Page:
Ask hotel owners and others in the tourist industry about last year and the prospects for 2018 and they will likely give you a thumbs-up; ask retailers and you might get a big frown.
The two sectors are intertwined to a great extent, yet their fortunes have veered widely over the past 12 months. While visitor numbers have kept surging and are tipped to go even higher this year, the cash registers at local shops remain muted, with sales flat and recording only marginal increases.
The rise in tourist visits has been striking, with 2017 ending on a strong note, bolstered by growing arrivals from China. Preliminary estimates from the Singapore Tourism Board (STB) show that 13.05 million visitors came here in the first three quarters of last year, up 5 per cent on the same period in 2016.
Arrivals from China shot up nearly 10 per cent to 2.49 million, as the STB's efforts to better engage Chinese visitors and reach out to more second-tier cities appear to be paying off.
Arrivals from Indonesia, which has traditionally been Singapore's top source market, were lower than China's at 2.17 million but still up 2 per cent on the same period in 2016.
The STB had forecast arrivals of 16.4 million to 16.7 million for last year as a whole, while tourism spend was expected to come in at between $25.1 billion and $25.8 billion. However, if arrivals had continued at this pace in the last quarter of 2017, Singapore could have surpassed the threshold of 17 million visitors.
Ms Selena Ling, OCBC Bank's head of treasury research and strategy, said: "Visitor arrivals growth should remain healthy into 2018, as the easing headline GDP growth (in China) is unlikely to fully curb the Chinese appetite for overseas travel."
Mr Vishnu Varathan, head of economics and strategy at Mizuho Bank, said that Chinese government restrictions on travel to South Korea could also mean spillover benefits for Singapore.
However, both economists highlighted that global competition for the tourist dollar is heating up, which could present a challenge for Singapore.
STB data shows that total room revenue for the first nine months of last year fell 2 per cent year-on-year to $2.39 billion while revenue per available room (RevPAR) was flat at $201. The increased supply of rooms meant the industry-wide average room rate dipped around 1 per cent to $233 while the average occupancy rate edged up 1 percentage point to 86 per cent.
Economy hotels had the biggest growth in RevPAR, clocking a more than 5 per cent increase to about $85. Economy and luxury hotels were the only segments to register increases - albeit marginally - in average room rates.
CBRE Hotels (Asia-Pacific) projects occupancy for last year as a whole would have reached around 85 per cent, up almost one percentage point from 2016.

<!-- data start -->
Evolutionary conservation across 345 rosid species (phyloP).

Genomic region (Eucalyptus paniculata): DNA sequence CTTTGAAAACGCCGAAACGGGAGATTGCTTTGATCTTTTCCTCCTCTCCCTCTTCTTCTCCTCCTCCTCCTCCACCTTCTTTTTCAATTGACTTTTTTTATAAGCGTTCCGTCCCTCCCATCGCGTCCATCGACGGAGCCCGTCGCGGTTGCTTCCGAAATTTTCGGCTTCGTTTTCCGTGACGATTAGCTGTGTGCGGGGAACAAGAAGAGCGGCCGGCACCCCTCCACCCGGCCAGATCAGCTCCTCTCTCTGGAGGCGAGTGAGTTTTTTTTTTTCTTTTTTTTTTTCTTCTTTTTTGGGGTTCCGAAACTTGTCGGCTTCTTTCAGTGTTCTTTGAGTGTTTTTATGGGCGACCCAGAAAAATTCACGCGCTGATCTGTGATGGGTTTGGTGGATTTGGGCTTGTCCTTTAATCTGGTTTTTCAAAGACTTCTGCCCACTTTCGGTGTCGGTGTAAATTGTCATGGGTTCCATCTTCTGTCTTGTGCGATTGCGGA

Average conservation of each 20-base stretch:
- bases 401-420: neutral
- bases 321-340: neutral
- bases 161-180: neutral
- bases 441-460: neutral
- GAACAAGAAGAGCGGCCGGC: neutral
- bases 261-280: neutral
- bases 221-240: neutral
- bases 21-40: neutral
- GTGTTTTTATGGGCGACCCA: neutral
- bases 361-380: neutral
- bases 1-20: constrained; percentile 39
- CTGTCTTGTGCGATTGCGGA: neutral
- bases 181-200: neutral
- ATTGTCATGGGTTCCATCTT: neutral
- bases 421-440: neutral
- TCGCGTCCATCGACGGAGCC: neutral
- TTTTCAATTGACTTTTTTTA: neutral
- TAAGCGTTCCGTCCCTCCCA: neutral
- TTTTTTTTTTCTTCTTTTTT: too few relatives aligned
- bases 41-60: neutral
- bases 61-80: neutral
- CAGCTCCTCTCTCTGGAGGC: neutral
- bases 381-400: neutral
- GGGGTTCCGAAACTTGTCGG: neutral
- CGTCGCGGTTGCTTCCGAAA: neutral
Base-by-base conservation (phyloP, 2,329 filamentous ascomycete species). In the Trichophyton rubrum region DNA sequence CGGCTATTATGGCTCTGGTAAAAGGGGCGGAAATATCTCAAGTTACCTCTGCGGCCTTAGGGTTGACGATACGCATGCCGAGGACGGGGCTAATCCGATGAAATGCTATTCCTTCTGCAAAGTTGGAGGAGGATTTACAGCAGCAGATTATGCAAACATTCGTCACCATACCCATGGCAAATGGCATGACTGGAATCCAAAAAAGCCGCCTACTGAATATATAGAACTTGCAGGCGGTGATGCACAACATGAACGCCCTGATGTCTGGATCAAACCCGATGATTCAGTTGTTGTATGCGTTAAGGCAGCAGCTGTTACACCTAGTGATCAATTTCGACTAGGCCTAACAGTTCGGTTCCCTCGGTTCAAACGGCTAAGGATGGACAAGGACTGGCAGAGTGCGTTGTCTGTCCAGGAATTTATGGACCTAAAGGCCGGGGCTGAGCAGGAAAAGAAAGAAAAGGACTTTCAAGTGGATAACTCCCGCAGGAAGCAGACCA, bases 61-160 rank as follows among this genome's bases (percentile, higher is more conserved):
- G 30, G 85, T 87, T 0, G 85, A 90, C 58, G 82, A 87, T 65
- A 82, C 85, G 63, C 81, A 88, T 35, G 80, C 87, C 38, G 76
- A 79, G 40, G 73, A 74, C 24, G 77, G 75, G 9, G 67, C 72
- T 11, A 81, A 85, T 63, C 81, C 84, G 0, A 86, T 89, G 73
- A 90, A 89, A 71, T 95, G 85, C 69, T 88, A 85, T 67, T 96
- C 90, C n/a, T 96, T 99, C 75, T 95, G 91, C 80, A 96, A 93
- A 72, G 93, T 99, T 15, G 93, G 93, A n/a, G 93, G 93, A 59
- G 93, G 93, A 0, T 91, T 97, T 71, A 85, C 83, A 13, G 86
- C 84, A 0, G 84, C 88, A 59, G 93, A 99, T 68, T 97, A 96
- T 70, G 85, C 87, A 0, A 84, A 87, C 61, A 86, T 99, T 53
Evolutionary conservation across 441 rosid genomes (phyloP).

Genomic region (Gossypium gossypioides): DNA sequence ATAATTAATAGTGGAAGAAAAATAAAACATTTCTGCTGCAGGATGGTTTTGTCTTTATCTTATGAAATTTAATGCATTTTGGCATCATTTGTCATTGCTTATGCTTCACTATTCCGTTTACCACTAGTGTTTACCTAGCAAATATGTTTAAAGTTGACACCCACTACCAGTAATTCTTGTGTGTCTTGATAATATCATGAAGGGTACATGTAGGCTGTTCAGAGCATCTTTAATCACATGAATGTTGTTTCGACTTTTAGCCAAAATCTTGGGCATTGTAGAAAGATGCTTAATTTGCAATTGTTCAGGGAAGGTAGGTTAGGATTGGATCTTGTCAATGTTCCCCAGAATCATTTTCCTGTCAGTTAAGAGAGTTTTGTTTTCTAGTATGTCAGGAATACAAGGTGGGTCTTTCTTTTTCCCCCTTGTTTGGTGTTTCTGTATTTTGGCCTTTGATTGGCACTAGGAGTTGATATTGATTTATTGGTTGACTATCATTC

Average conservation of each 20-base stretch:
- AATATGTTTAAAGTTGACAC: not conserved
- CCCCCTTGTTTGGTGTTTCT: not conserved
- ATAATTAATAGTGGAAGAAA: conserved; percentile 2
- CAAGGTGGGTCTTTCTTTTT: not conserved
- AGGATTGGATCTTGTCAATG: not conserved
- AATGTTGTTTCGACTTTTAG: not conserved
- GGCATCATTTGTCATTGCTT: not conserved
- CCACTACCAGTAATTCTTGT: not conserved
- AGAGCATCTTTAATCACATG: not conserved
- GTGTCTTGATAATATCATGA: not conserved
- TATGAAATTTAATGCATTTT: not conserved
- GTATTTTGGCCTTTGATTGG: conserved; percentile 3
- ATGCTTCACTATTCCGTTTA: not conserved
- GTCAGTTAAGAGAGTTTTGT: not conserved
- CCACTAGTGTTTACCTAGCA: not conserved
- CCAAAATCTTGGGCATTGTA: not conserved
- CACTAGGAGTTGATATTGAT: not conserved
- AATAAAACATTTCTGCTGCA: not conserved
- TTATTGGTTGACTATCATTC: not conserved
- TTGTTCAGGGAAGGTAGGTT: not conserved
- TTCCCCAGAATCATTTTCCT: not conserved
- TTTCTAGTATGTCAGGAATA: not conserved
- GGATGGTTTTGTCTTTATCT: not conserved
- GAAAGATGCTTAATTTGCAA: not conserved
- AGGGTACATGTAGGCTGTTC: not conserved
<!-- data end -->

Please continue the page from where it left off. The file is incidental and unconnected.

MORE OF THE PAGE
"This has been driven by a strong growth in visitor numbers, which will exceed 17 million," said CBRE Hotels executive director Robert McIntosh. "However, these visitors are spending less time here so the growth in arrivals has resulted in a lower rate of growth in room nights sold. The result is that room rates have declined marginally and therefore the revenue per room has been flat."
The supply of new hotel rooms is expected to taper off in 2018, which should provide some relief.
"Occupancy is likely to fall slightly and room rates are forecast to stabilise," said Mr McIntosh. "The declines of the last few years appear to have stopped, provided the economy and the visitor numbers can keep growing."
Corporate demand will also likely pick up next year, he added, although companies are increasingly placing employees on short-term projects, which means a reduction in the length of stay.
The picture is slightly less rosy for the retail industry, which is dealing with headwinds such as high operating costs and competition from online shopping. Sales in the third quarter rose 0.9 per cent year-on-year, a decline from the 1.4 per cent in the second quarter.
Ms Ling said: "This suggests that there may not be significant cheer for the peak year-end season on the domestic consumption front, especially since many Singaporeans usually travel during the school holidays, in addition to medium-term structural changes like e-commerce."
Mr Varathan noted that the improving Singapore economy has yet to filter down to the headline retail figures, at least not compellingly.
Nonetheless, the pick-up in economic growth and "exuberant" stock market conditions could have boosted retail sales for certain segments, he added.
For instance, sales of luxury goods such as watches and jewellery have risen more than 5 per cent for the January to October period in both real and nominal terms.
Mr Varathan warned that "rising energy prices and food costs could start to dent discretionary income, especially if rising interest costs begin to be felt by households with financing commitments" in 2018.
One potential bright spot for retailers could be tourism spend, which could help to dispel some of the gloom. In the first half of last year, tourist shopping receipts jumped by a solid 20 per cent, while total tourist receipts rose at a lower 10 per cent. The Chinese emerged as the biggest spenders.